Ed Crooks The Source: Abu Dhabi goes nuclear; China goes for electric cars; US Senate votes on clean energy costs; Conoco; oil sands; Russia/Ukraine

On Energy Source

Europe’s greenhouse gas emissions fall, along with emissions permits

…but carbon prices may rise in the next decade

Oil exports from the Kurdish region of Iraq may be close


The US is backing Abu Dhabi’s bid to develop nuclear power, showing Arab and other countries that they can develop civil nuclear programmes with the blessing of the US, so long as they do not move on into military capability. Iran take note. And as a spin-off, Abu Dhabi’s plans are creating $20bn worth of contracts for nuclear negineering groups (WSJ)

China aims to be a world leader in electric cars, making a virtue of a liability. It is behind the United States, Japan and others in petrol and diesel cars, but by skipping the current technology, China hopes to get a jump on the next (NY Times)

…while the US auto industry is still fighting to block the growth of biofuels (Platts)

Bad news for hopes of emissions reduction legislation in the US. A Senate vote calling for the clean energy legislation not to “increase electricity or gasoline prices or increase the overall burden on consumers” passed by 54 votes to 43 (Grist)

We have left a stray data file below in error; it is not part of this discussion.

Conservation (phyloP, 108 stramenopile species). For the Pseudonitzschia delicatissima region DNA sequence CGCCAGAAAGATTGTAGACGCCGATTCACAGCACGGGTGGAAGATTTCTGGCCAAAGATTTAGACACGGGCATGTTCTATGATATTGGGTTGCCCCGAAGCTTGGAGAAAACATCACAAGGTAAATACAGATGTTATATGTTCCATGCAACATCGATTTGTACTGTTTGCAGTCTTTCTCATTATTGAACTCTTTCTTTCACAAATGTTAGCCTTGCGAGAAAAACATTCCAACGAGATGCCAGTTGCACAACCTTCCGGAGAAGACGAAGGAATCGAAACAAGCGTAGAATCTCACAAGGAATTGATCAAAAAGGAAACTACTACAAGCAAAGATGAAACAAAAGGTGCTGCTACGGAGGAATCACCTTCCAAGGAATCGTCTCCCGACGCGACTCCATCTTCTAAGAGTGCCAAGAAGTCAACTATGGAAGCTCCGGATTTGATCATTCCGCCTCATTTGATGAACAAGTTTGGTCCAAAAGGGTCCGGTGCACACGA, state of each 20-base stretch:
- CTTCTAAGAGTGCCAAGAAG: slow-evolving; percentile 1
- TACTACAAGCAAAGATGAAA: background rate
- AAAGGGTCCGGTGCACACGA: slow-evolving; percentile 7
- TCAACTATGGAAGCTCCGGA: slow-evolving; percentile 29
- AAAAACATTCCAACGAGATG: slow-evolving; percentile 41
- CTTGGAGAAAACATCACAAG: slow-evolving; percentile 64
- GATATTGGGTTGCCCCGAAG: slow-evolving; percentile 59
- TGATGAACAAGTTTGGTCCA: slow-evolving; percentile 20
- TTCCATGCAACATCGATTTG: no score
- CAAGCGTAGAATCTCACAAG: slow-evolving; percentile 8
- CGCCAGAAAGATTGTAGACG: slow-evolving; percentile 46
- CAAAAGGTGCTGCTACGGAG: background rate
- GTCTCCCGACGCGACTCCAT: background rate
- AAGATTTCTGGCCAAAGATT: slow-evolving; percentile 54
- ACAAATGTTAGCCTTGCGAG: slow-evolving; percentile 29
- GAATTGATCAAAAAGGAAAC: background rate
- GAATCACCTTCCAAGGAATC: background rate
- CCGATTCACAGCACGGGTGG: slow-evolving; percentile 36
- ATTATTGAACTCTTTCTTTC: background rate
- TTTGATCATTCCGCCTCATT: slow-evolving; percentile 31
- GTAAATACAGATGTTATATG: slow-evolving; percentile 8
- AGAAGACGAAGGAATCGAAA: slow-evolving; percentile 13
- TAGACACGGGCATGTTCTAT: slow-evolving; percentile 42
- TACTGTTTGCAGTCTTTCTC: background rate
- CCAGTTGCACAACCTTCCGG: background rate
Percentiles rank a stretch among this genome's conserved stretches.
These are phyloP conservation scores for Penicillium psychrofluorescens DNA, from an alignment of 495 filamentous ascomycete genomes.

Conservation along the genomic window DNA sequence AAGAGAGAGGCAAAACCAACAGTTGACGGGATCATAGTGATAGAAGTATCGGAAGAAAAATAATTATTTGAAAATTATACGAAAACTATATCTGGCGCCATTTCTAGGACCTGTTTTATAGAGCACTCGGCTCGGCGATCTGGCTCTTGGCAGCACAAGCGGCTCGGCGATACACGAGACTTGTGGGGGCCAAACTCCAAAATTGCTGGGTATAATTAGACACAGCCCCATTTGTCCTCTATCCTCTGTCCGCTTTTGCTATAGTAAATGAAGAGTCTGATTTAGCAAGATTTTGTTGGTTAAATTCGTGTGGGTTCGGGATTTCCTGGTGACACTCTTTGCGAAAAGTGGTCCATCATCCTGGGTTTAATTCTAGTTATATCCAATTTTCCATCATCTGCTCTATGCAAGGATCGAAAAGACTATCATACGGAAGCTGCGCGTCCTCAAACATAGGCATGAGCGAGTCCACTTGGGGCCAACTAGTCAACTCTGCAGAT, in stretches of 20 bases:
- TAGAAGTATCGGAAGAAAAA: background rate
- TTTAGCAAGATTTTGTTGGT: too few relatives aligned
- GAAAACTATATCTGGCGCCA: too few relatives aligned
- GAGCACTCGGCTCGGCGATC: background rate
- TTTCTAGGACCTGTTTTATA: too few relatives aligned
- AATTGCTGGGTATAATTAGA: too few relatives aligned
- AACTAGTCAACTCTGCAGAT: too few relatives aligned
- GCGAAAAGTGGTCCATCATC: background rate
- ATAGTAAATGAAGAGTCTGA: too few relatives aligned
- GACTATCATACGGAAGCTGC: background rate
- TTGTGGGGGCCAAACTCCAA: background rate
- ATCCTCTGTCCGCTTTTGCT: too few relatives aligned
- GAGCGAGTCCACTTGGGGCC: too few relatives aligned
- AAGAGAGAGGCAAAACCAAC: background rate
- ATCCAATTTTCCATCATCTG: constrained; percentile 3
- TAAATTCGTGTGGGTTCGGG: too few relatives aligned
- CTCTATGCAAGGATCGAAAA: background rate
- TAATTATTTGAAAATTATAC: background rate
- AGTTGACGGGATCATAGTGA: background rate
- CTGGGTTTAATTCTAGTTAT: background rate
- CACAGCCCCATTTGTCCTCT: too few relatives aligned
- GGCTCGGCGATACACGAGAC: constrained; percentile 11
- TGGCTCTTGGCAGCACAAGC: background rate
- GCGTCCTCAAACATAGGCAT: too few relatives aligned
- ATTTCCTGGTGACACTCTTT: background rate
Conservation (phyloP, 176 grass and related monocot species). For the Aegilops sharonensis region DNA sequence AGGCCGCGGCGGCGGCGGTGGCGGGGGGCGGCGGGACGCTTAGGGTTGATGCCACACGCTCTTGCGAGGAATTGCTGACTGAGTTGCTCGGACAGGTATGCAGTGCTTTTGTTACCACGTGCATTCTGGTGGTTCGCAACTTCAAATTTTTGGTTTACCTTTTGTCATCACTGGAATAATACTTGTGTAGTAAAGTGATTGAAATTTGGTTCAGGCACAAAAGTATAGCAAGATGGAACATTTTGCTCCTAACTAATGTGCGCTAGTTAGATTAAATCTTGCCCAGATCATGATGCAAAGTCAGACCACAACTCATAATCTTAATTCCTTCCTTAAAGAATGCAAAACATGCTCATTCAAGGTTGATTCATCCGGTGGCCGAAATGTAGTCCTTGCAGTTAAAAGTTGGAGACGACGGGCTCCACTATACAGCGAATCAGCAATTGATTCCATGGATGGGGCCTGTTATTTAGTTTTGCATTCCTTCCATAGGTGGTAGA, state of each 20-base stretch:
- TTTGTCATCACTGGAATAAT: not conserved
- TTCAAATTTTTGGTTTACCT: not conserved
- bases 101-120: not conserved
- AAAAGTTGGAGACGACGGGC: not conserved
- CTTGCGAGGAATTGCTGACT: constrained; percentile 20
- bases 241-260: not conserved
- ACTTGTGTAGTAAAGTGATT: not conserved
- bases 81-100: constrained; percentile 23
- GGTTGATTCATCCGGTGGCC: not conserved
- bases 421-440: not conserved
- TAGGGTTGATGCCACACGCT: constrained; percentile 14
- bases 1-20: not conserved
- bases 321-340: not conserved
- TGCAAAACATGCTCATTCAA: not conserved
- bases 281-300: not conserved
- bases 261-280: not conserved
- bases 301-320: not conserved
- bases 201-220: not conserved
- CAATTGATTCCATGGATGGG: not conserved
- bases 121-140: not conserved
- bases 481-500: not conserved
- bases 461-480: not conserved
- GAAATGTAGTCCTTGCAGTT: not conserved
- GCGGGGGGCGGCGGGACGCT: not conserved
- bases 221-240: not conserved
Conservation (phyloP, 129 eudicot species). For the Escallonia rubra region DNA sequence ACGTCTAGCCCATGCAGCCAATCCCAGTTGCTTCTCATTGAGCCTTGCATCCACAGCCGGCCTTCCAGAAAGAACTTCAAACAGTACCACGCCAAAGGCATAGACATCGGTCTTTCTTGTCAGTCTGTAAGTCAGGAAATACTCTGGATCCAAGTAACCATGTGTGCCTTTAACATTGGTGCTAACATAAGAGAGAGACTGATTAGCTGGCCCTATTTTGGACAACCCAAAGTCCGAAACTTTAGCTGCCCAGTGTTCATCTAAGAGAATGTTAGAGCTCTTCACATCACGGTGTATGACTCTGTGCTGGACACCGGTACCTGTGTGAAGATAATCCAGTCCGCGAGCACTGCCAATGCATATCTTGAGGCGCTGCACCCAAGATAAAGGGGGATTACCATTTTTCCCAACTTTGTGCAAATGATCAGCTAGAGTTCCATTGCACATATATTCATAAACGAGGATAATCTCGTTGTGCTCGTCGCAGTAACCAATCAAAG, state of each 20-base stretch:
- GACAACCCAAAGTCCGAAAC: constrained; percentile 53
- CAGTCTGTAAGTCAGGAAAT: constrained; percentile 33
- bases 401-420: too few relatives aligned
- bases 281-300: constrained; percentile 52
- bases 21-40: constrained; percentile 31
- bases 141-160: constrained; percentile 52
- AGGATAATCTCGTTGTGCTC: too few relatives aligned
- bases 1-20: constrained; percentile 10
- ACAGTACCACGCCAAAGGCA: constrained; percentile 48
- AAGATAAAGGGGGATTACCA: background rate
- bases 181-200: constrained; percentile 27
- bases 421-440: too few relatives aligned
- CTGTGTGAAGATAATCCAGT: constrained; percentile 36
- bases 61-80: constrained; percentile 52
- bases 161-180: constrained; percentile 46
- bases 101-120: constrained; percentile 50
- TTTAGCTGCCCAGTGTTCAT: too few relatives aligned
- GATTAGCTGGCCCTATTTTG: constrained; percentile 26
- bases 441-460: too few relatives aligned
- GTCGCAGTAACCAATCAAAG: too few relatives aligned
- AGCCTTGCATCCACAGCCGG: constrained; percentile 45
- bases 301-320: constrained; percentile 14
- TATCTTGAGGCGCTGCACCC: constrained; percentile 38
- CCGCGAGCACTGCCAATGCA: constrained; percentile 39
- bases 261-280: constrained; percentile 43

That is cheering news for producers in Canada’s oil sands, who could be side-swiped by US climate change legislation (Calgary Herald)

The EU’s emissions trading scheme is showing signs of working (NY Times)

Steven Chu appreciates the challenges created by abandoning the plan for a new nuclear waste site at Yucca Mountain (Platts)

ConocoPhillips has said its first quarter benefited from rising production but was hit by lower margins (ConocoPhillips)…. and it has restructured its management, again (Houston Chronicle)

Russia is still grousing about the recent EU / Ukraine gas transit deal (EU Business)

Iceland has remained calm about the UK’s attempt to seize the mineral wealth of Rockall (Guardian)

And finally, a day late, Al Gore admits: “The jig is up” (Christian Science Monitor)